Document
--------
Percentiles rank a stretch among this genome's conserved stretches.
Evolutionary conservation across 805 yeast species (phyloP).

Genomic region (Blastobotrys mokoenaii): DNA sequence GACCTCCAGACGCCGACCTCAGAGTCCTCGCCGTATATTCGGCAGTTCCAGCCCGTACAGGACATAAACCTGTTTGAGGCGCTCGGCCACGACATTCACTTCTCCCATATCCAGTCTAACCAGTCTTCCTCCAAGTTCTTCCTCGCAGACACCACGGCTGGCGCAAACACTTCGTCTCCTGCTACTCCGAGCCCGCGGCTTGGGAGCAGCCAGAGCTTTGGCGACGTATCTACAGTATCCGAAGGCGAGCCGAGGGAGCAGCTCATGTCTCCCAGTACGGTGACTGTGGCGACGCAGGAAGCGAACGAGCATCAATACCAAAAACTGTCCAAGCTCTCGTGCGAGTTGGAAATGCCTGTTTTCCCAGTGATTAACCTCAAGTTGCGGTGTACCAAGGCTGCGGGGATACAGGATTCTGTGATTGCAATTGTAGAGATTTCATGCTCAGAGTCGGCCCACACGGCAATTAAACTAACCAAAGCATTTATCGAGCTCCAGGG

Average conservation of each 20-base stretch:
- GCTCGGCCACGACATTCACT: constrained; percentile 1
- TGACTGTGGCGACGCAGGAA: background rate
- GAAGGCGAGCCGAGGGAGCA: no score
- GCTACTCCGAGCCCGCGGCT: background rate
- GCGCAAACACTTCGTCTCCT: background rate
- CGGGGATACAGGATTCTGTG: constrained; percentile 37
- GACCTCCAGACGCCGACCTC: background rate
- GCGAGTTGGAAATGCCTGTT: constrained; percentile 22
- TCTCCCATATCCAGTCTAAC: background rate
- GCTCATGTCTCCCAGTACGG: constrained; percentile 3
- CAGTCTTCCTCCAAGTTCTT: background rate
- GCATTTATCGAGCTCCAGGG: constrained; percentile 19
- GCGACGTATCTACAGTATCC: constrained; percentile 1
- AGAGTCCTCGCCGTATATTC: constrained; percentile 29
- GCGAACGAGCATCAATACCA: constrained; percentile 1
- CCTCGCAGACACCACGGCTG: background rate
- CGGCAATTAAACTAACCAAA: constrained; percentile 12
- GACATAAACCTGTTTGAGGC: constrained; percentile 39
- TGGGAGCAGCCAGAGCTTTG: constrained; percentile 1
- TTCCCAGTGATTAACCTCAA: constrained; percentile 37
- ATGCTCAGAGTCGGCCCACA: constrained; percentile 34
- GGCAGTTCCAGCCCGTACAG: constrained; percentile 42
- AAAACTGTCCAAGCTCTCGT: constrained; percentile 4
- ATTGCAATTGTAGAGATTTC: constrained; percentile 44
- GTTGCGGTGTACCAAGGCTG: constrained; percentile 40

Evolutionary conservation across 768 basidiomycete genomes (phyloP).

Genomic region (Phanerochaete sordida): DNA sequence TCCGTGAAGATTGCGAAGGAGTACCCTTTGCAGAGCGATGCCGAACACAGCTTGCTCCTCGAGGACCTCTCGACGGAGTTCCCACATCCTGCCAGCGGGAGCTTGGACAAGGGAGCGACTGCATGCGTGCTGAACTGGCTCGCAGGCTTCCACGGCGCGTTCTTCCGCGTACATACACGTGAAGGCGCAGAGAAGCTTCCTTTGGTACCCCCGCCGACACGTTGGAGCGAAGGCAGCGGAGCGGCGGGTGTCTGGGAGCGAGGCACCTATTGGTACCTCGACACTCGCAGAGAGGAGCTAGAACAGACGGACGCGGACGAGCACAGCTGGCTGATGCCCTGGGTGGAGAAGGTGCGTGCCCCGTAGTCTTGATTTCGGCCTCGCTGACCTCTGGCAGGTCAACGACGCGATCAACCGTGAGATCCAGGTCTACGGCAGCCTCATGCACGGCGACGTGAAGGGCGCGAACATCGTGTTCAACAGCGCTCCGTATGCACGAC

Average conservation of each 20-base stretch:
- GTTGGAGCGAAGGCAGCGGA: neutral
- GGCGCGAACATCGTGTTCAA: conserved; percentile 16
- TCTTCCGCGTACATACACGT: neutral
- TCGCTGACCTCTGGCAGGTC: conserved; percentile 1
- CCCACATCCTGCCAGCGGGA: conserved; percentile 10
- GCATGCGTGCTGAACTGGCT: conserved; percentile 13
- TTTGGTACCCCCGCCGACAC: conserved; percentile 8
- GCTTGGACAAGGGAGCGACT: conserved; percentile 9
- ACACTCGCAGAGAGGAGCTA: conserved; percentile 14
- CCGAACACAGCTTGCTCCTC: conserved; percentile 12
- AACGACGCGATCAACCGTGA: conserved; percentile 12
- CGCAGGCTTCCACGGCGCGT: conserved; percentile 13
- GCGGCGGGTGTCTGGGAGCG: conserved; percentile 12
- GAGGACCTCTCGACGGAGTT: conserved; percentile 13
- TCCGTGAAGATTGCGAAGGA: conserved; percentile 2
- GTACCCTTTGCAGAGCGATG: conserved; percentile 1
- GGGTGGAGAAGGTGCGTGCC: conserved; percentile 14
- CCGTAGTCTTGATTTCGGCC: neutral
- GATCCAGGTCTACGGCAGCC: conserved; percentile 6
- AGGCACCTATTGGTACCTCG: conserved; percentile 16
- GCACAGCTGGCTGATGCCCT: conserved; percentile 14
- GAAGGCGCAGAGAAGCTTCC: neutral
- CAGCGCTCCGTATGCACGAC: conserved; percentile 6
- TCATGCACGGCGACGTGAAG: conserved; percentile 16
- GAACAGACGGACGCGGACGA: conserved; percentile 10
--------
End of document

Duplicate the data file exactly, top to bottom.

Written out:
Percentiles rank a stretch among this genome's conserved stretches.
Evolutionary conservation across 805 yeast species (phyloP).

Genomic region (Blastobotrys mokoenaii): DNA sequence GACCTCCAGACGCCGACCTCAGAGTCCTCGCCGTATATTCGGCAGTTCCAGCCCGTACAGGACATAAACCTGTTTGAGGCGCTCGGCCACGACATTCACTTCTCCCATATCCAGTCTAACCAGTCTTCCTCCAAGTTCTTCCTCGCAGACACCACGGCTGGCGCAAACACTTCGTCTCCTGCTACTCCGAGCCCGCGGCTTGGGAGCAGCCAGAGCTTTGGCGACGTATCTACAGTATCCGAAGGCGAGCCGAGGGAGCAGCTCATGTCTCCCAGTACGGTGACTGTGGCGACGCAGGAAGCGAACGAGCATCAATACCAAAAACTGTCCAAGCTCTCGTGCGAGTTGGAAATGCCTGTTTTCCCAGTGATTAACCTCAAGTTGCGGTGTACCAAGGCTGCGGGGATACAGGATTCTGTGATTGCAATTGTAGAGATTTCATGCTCAGAGTCGGCCCACACGGCAATTAAACTAACCAAAGCATTTATCGAGCTCCAGGG

Average conservation of each 20-base stretch:
- GCTCGGCCACGACATTCACT: constrained; percentile 1
- TGACTGTGGCGACGCAGGAA: background rate
- GAAGGCGAGCCGAGGGAGCA: no score
- GCTACTCCGAGCCCGCGGCT: background rate
- GCGCAAACACTTCGTCTCCT: background rate
- CGGGGATACAGGATTCTGTG: constrained; percentile 37
- GACCTCCAGACGCCGACCTC: background rate
- GCGAGTTGGAAATGCCTGTT: constrained; percentile 22
- TCTCCCATATCCAGTCTAAC: background rate
- GCTCATGTCTCCCAGTACGG: constrained; percentile 3
- CAGTCTTCCTCCAAGTTCTT: background rate
- GCATTTATCGAGCTCCAGGG: constrained; percentile 19
- GCGACGTATCTACAGTATCC: constrained; percentile 1
- AGAGTCCTCGCCGTATATTC: constrained; percentile 29
- GCGAACGAGCATCAATACCA: constrained; percentile 1
- CCTCGCAGACACCACGGCTG: background rate
- CGGCAATTAAACTAACCAAA: constrained; percentile 12
- GACATAAACCTGTTTGAGGC: constrained; percentile 39
- TGGGAGCAGCCAGAGCTTTG: constrained; percentile 1
- TTCCCAGTGATTAACCTCAA: constrained; percentile 37
- ATGCTCAGAGTCGGCCCACA: constrained; percentile 34
- GGCAGTTCCAGCCCGTACAG: constrained; percentile 42
- AAAACTGTCCAAGCTCTCGT: constrained; percentile 4
- ATTGCAATTGTAGAGATTTC: constrained; percentile 44
- GTTGCGGTGTACCAAGGCTG: constrained; percentile 40

Evolutionary conservation across 768 basidiomycete genomes (phyloP).

Genomic region (Phanerochaete sordida): DNA sequence TCCGTGAAGATTGCGAAGGAGTACCCTTTGCAGAGCGATGCCGAACACAGCTTGCTCCTCGAGGACCTCTCGACGGAGTTCCCACATCCTGCCAGCGGGAGCTTGGACAAGGGAGCGACTGCATGCGTGCTGAACTGGCTCGCAGGCTTCCACGGCGCGTTCTTCCGCGTACATACACGTGAAGGCGCAGAGAAGCTTCCTTTGGTACCCCCGCCGACACGTTGGAGCGAAGGCAGCGGAGCGGCGGGTGTCTGGGAGCGAGGCACCTATTGGTACCTCGACACTCGCAGAGAGGAGCTAGAACAGACGGACGCGGACGAGCACAGCTGGCTGATGCCCTGGGTGGAGAAGGTGCGTGCCCCGTAGTCTTGATTTCGGCCTCGCTGACCTCTGGCAGGTCAACGACGCGATCAACCGTGAGATCCAGGTCTACGGCAGCCTCATGCACGGCGACGTGAAGGGCGCGAACATCGTGTTCAACAGCGCTCCGTATGCACGAC

Average conservation of each 20-base stretch:
- GTTGGAGCGAAGGCAGCGGA: neutral
- GGCGCGAACATCGTGTTCAA: conserved; percentile 16
- TCTTCCGCGTACATACACGT: neutral
- TCGCTGACCTCTGGCAGGTC: conserved; percentile 1
- CCCACATCCTGCCAGCGGGA: conserved; percentile 10
- GCATGCGTGCTGAACTGGCT: conserved; percentile 13
- TTTGGTACCCCCGCCGACAC: conserved; percentile 8
- GCTTGGACAAGGGAGCGACT: conserved; percentile 9
- ACACTCGCAGAGAGGAGCTA: conserved; percentile 14
- CCGAACACAGCTTGCTCCTC: conserved; percentile 12
- AACGACGCGATCAACCGTGA: conserved; percentile 12
- CGCAGGCTTCCACGGCGCGT: conserved; percentile 13
- GCGGCGGGTGTCTGGGAGCG: conserved; percentile 12
- GAGGACCTCTCGACGGAGTT: conserved; percentile 13
- TCCGTGAAGATTGCGAAGGA: conserved; percentile 2
- GTACCCTTTGCAGAGCGATG: conserved; percentile 1
- GGGTGGAGAAGGTGCGTGCC: conserved; percentile 14
- CCGTAGTCTTGATTTCGGCC: neutral
- GATCCAGGTCTACGGCAGCC: conserved; percentile 6
- AGGCACCTATTGGTACCTCG: conserved; percentile 16
- GCACAGCTGGCTGATGCCCT: conserved; percentile 14
- GAAGGCGCAGAGAAGCTTCC: neutral
- CAGCGCTCCGTATGCACGAC: conserved; percentile 6
- TCATGCACGGCGACGTGAAG: conserved; percentile 16
- GAACAGACGGACGCGGACGA: conserved; percentile 10